Jewish twins kept alive to be used in Josef Mengele’s medical experiments. These children from Auschwitz were liberated by the Red Army in January 1945 Josef Rudolf Mengele (16 March 1911 – 7 February 1979) was a German SS officer and a physician in the Nazi concentration camp Auschwitz. He earned doctorates in anthropology from Munich University and in medicine from Frankfurt University. He initially gained notoriety for being one of the SS physicians who supervised the selection of arriving transports of prisoners, determining who was to be killed and who was to become a forced laborer, but is far more infamous for performing human experiments on camp inmates, including children, for which Mengele was called the “Angel of Death”.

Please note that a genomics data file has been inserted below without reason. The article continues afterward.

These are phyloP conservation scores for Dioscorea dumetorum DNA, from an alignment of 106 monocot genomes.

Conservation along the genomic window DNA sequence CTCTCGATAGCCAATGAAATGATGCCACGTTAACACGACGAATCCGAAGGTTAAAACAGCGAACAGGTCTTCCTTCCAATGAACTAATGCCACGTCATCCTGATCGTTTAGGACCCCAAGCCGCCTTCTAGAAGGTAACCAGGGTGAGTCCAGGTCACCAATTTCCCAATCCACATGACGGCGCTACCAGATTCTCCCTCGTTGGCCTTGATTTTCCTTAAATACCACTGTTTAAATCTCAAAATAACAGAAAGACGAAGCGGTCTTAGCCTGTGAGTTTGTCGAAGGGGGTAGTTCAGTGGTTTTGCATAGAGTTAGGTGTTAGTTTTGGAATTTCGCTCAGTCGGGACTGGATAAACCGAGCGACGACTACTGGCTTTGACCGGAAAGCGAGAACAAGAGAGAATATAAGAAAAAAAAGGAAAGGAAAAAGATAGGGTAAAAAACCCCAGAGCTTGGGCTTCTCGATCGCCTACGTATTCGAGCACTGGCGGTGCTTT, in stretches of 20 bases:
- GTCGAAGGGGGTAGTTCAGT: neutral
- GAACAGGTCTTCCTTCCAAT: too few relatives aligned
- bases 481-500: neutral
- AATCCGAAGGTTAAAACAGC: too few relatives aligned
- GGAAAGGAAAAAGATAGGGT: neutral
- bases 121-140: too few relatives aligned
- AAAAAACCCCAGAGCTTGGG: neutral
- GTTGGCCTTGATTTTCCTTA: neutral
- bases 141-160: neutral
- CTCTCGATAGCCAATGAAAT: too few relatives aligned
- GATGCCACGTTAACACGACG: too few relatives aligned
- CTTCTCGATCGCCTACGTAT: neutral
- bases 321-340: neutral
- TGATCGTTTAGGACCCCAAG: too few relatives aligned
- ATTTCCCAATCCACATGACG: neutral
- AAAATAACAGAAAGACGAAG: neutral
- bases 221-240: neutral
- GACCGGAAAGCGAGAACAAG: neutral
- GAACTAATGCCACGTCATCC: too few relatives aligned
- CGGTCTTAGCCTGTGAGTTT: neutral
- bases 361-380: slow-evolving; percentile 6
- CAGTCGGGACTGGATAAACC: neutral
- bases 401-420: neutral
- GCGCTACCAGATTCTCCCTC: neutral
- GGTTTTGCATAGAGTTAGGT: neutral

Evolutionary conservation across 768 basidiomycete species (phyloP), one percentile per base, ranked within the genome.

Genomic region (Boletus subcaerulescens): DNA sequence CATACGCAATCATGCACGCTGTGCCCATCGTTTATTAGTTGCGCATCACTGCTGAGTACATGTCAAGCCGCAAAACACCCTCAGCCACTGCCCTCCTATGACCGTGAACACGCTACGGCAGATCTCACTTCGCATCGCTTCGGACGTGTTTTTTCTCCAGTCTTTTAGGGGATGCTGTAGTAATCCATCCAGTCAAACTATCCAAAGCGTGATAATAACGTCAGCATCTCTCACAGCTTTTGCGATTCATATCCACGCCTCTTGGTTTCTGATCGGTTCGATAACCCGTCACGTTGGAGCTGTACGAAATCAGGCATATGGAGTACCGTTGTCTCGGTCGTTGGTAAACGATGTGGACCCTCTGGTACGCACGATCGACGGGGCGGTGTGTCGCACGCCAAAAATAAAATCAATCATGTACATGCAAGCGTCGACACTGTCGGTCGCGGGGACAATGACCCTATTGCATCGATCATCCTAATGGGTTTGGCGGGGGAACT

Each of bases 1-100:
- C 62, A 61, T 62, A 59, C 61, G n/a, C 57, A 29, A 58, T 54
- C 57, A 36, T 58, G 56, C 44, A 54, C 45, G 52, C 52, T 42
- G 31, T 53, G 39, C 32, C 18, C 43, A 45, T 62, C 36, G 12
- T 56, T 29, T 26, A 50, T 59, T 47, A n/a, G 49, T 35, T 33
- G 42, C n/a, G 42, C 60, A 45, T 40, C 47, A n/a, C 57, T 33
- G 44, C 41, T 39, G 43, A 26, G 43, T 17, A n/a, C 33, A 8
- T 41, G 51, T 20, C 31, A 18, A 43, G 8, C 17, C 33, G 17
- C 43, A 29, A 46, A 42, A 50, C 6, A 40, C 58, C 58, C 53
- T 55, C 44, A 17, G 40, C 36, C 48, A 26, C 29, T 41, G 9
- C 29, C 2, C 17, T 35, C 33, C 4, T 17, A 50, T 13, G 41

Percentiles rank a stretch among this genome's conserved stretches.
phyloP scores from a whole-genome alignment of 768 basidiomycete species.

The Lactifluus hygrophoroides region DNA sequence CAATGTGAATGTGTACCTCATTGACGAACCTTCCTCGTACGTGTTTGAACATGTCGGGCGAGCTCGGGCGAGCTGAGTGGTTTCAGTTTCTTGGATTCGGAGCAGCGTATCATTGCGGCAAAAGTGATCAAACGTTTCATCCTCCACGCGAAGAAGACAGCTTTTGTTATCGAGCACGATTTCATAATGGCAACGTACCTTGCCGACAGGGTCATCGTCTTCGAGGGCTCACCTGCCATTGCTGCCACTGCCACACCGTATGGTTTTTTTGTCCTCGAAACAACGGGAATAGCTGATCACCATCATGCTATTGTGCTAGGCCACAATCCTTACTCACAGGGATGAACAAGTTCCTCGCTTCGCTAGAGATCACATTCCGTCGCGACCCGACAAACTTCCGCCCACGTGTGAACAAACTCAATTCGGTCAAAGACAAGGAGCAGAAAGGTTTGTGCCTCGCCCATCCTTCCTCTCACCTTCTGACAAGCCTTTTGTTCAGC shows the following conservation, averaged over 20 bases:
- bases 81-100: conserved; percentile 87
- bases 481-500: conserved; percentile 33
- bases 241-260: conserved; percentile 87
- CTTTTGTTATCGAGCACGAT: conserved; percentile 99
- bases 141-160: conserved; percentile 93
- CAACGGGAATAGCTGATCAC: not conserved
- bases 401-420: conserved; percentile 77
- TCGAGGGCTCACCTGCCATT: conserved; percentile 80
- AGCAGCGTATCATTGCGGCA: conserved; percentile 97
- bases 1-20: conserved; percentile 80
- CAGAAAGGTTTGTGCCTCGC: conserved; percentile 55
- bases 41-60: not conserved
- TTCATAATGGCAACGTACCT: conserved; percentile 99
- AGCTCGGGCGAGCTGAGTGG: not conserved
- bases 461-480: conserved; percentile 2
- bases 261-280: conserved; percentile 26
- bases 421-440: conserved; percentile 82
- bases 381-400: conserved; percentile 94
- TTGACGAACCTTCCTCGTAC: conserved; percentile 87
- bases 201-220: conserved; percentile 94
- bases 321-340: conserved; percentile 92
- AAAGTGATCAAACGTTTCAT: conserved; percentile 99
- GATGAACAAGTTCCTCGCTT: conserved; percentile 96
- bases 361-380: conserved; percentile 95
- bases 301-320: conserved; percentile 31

In 1940, he was placed in the reserve medical corps, after which he served with the 5th SS Panzergrenadier Division Wiking in the Eastern Front. In 1942, he was wounded at the Soviet front and was pronounced medically unfit for combat. He was then promoted to the rank of SS-Hauptsturmführer (Captain) for saving the lives of three German soldiers. He survived the war and, after a period of living incognito in Germany, he fled to South America, where he evaded capture for the rest of his life, despite being hunted as a Nazi war criminal.